Dental implants are a popular and effective way to replace missing teeth. The procedure can take several months to complete, and the results are definitely worth the wait! But how long does a dental implant procedure take from start to finish? You’ll need to confirm with a dentist that offers consultation appointments, but here’s a look at each stage of the dental implant process—from the initial examination to the final placement of the implant.
The Dental Implant Process: From Start to Finish
Besides the healing time, most surgical procedures are deemed finished after the surgery. However, that isn’t the case with dental implants. In fact, one of the most crucial parts of the process is just beginning once the implants are placed—and it is vital to the success of the dental implant procedure.
Broadly, the dental implant process consists of three stages—the initial consultation, the implant surgery and the attachment of the artificial tooth. However, the exact nature of the process may not be the same for everyone, and additional steps may be required before or after the implant surgery. These will affect how long the procedure takes to complete.
For example, dental implant surgery must be performed on a healthy mouth. Thus, the dentist will treat these first if there are signs of active gum disease or tooth decay. Additionally, if the jawbone is not dense enough to hold an implant, bone graft surgery may need to be carried out—and it may take a year to complete the dental implant process.
Let’s take a closer look at each stage.
Initial Consultation and Examination
During an initial consultation, the dentist will take a thorough medical history and review your dental records.
They will also assess your current oral health and thoroughly examine your teeth, gums, and oral tissues.
X-rays of the mouth or CT scans may be taken to evaluate the health of your jaw.
Suppose you are deemed a suitable candidate for dental implants, a personalised treatment plan is developed, and impressions of your mouth are taken so the laboratory can prepare your custom-made artificial tooth (or teeth).
Get a dental consultation near you to find out more. It should generally take 1-2 hours.
Dental Implant Surgery
The surgery to insert a dental implant is usually carried out under local anaesthetic, which numbs the area around the implant. However, conscious sedation can be given in addition to the local anaesthetic if you are of a nervous disposition.
The procedure is relatively straightforward and typically takes around an hour to complete. Recovery from the surgery is usually quick, and most people quickly return to their normal activities within days. How long does a dental implant (surgical) procedure take? Typically, it takes 1-2 hours to place one implant.
After dental implant surgery, the area is left to heal. During this time, the implant fuses with the jawbone (osseointegration). Dental implants are typically made from titanium (a material compatible with the human body), so they won’t be rejected and provide a secure and robust base on which to mount an artificial tooth.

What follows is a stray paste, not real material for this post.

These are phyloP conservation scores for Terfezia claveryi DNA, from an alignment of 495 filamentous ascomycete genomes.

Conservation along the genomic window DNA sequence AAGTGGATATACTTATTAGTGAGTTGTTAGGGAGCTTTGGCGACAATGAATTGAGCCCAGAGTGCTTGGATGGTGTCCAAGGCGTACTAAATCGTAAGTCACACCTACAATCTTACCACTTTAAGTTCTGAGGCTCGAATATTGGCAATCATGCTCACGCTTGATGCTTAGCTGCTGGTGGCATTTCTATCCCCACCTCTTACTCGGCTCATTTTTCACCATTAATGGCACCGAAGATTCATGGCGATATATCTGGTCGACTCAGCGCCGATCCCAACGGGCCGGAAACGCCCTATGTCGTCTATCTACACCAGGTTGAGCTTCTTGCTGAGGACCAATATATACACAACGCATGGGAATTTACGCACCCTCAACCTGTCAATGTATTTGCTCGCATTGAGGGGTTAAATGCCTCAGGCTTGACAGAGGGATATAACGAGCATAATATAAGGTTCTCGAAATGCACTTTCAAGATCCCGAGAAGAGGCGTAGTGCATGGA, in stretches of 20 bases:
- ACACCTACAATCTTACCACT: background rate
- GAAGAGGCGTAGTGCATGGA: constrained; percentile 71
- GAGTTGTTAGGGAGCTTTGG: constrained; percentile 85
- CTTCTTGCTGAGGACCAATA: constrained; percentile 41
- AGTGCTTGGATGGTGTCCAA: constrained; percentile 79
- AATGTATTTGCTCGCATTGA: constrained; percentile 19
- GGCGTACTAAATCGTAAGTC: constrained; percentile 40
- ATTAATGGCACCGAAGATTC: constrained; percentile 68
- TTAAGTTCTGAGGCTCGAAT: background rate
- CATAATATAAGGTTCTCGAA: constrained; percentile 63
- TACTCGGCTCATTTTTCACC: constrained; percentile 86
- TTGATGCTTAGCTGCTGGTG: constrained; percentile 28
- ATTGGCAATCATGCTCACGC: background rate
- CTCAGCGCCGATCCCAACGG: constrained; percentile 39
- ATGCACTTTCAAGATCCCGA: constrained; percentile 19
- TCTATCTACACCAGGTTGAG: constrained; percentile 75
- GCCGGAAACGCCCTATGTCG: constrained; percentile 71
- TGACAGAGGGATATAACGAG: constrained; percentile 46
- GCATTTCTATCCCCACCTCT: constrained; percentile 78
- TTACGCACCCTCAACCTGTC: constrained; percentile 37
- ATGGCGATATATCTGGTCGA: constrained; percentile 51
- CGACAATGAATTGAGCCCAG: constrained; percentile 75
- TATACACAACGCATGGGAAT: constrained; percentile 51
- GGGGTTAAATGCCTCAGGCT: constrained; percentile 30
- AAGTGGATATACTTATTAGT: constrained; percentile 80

Attaching the Replacement Tooth
The attachment of the replacement tooth is the final part of the dental implant process. In patients with healthy jaw bones, this can often occur around 3-4 months after the dental implants are inserted into the jaw. However, if augmentation of the jawbone is necessary with a bone graft, it may be up to a year before the procedure is finalised.
Attaching the artificial tooth is straightforward and performed under a local anaesthetic—generally taking no longer than an hour.
Looking After Dental Implants
In truth, the dental implant procedure may well be finished, but dental implants require a lifetime of care if you want them to last. Just as natural teeth need cleaning to prevent bacterial plaque, dental implants require the same attention.
You must have a thorough twice-daily cleaning and flossing routine to keep the tissues surrounding any dental implants free from plaque and healthy to prevent peri-implantitis (a condition similar to gum disease that destroys gum and bone tissue).
Besides your cleaning routine, you must visit a dentist regularly who can monitor the health of your mouth and dental implants. If problems are spotted, early treatment can often nip them in the bud. For example, if you have a build-up of tartar on your implants, the dentist can remove it before any harmful bacteria can run amok. Unfortunately, if you neglect your dental implants, there is a chance you may lose them.
How long does a dental implant procedure take: The bottom line
The dental implant process is not the quickest treatment you can get—unlike a crown or denture. But, the beauty of dental implants is that they mimic natural teeth so well that there is no other tooth restoration option that matches them for aesthetics, feel and function. Get a consultation at your local dental clinic today if you’d like to know more about dental implants and whether you are suitable for them.
Healthline: What you need to know about a dental bone graft
Science Direct: Osseointegration
Am. Academy of Periodontology: Peri-implant diseases